GENEVA – More than 41,000 children and adults in Europe were infected with measles alone in the first six months of 2018. The data were presented by the World Health Organization (WHO) on Monday and warned of the fact that the new rate records in the current century already exceeds all cases that have been registered annually in the past decade.
According to the organization, 37 people died this year on the European continent, of which 14 in Serbia. In 2017 the number of cases of measles was 23,000 and in 2016 only 5,200 people were infected.
Now the WHO warns about the spread of the disease. Seven countries, including Italy, France and Greece, have registered more than 1,000 cases. But the jump in the number of infected people mainly took place on behalf of Ukraine. In the first six months of the year, the disease reached 23,000 people across the country. Still living in an armed conflict in the east of the country and in a crisis, Ukraine recorded a decline in its vaccination campaigns.
"After a decade of declining numbers of cases, we see a dramatic increase in infections and the extent of outbreaks," said Zsuzsanna Jakab, WHO Regional Director for Europe. "We call on all countries to take immediate measures to stop the spread of the disease," he said.
The data show that in 2017, 43 of the 53 countries in Europe had succeeded in halting the endemic proliferation of measles; 42 of them managed to stop the rubella.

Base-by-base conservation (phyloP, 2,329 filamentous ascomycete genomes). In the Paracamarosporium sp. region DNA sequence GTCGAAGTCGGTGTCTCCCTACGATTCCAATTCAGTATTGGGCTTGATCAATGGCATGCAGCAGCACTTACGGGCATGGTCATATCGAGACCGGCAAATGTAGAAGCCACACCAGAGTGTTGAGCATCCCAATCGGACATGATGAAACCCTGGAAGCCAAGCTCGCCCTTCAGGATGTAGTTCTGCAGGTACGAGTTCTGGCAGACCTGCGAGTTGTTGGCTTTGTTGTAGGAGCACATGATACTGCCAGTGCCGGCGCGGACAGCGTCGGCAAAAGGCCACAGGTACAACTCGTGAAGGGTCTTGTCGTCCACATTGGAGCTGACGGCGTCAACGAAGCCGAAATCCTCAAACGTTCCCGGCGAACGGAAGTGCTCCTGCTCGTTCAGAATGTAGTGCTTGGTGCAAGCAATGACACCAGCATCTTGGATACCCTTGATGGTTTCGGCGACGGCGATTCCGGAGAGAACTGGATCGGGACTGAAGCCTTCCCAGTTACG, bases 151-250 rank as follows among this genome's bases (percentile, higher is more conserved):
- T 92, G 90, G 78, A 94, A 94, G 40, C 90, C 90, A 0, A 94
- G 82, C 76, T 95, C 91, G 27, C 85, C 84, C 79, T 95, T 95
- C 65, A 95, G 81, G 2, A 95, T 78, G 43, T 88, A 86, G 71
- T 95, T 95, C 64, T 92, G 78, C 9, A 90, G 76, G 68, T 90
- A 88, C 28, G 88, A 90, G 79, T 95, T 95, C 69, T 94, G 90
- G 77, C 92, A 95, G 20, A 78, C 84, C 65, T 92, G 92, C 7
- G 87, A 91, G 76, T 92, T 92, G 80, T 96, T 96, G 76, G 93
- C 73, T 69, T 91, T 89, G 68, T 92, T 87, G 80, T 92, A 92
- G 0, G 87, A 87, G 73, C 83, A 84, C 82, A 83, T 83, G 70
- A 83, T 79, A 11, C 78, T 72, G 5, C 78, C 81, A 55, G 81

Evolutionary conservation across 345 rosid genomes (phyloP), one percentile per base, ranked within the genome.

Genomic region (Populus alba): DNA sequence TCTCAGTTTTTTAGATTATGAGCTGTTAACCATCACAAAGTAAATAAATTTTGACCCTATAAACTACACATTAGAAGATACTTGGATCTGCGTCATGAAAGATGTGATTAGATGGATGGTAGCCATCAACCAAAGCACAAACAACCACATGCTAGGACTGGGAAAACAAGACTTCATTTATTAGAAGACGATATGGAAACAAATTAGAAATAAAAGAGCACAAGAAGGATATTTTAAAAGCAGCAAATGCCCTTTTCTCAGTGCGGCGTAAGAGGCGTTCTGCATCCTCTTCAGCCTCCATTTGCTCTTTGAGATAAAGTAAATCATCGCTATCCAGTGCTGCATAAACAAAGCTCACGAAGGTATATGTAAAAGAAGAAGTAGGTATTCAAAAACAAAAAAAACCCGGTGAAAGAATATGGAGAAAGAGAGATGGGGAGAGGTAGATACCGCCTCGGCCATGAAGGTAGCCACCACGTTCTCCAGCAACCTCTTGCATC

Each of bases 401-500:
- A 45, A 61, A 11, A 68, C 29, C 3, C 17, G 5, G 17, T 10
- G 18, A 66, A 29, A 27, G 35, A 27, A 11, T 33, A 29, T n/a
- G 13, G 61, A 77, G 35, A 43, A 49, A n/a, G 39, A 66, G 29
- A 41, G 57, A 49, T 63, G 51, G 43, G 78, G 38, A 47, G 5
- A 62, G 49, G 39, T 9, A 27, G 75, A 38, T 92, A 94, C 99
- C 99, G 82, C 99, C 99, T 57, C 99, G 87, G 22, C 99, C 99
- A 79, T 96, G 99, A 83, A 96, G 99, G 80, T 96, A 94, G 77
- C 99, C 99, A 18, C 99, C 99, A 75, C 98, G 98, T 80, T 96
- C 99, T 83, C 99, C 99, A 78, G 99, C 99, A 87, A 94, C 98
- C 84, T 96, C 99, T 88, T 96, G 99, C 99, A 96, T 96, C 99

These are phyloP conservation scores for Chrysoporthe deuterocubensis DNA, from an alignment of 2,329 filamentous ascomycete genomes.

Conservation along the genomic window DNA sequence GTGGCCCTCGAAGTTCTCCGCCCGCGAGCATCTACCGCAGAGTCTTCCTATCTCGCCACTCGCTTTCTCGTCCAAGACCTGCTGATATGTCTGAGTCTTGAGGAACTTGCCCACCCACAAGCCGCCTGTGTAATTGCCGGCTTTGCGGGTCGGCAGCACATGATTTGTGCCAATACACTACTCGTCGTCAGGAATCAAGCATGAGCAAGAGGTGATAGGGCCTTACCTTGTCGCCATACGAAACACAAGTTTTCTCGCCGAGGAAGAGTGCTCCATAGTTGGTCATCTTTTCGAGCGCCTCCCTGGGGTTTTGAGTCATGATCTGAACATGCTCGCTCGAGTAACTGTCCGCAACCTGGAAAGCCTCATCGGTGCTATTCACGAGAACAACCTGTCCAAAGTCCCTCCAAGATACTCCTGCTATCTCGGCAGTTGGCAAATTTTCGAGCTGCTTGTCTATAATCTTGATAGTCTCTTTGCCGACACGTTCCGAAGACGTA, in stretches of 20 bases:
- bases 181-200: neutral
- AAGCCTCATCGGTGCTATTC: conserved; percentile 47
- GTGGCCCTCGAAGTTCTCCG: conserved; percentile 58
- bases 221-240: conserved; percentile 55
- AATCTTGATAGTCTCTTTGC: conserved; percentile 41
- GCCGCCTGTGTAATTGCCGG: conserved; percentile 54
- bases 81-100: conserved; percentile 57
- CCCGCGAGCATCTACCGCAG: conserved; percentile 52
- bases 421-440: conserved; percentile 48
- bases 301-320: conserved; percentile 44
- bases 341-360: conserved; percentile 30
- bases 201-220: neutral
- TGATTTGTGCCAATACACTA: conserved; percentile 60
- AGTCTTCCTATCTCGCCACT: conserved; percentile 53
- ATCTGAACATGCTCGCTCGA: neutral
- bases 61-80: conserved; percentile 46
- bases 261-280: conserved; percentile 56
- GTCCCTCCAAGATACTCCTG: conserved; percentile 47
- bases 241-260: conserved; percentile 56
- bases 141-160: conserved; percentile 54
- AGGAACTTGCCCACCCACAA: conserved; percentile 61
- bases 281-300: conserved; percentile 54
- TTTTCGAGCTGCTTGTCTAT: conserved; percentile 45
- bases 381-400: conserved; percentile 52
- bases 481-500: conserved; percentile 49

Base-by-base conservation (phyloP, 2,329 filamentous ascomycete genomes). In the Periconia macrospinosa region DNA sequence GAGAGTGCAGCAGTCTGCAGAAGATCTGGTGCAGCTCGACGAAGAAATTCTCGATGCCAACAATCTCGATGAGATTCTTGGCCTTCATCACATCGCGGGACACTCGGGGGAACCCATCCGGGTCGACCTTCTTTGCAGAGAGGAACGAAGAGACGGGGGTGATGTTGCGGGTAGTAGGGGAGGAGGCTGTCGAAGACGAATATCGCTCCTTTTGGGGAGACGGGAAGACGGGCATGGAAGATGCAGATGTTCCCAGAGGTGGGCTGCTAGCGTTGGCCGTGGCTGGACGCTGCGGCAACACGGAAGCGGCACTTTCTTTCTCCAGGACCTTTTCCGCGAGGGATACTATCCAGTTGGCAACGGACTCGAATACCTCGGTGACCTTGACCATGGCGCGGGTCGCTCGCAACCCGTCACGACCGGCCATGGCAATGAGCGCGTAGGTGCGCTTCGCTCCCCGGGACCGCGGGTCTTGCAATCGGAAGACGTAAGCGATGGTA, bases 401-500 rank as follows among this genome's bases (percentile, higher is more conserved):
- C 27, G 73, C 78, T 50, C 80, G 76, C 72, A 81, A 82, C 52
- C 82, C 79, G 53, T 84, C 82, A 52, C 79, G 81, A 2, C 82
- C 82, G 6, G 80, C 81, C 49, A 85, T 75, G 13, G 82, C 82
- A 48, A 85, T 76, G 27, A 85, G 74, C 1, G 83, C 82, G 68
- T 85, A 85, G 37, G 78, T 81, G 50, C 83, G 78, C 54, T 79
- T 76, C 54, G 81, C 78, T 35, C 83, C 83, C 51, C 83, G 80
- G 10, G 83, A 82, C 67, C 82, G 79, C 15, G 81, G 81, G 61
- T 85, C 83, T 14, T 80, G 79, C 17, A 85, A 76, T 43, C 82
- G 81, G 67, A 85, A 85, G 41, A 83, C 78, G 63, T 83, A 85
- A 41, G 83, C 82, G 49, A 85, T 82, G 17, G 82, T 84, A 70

Nevertheless, the WHO is concerned about the lack of monitoring and the low vaccination coverage in some countries. In places that have succeeded in ending the outbreak in recent years, the prevalence of the disease and its transmission for more than 12 months has again determined measles as "endemic".
"It shows that every person who has not been immunized remains vulnerable, wherever they live, and every country must insist on high vaccination coverage," said Nedret Emiroglu, WHO Director of Emergencies in Europe.
The contagious measles are considered in the WHO as one of the priorities for the next decade. "In order to prevent outbreaks, immunization coverage must reach 95% of people with two doses per year," estimates the health agency.
According to WHO, the problem is that certain regions in Europe have coverage of less than 70%. "We can stop this disease, but we will not be able to do it before everyone makes a contribution," said Jakab.
Brazil is faced with outbreaks of measles
After measles in Brazil have been considered exterminated in 2016, the country faces two outbreaks of the disease today, according to a bulletin released last week by the Ministry of Health: in Amazonas (910 confirmed cases with two deaths) and in Roraima ( 296 cases and four deaths). There are isolated cases in São Paulo, Rio Grande do Sul, Rio, Rondônia, Pará and Pernambuco.
Brazil came to D-Day from the polio vaccination campaign and the measles, last weekend, with about 9 million children still being immunized. According to the latest data from the Ministry of Health, only 16% of the target population received a dose of the vaccines.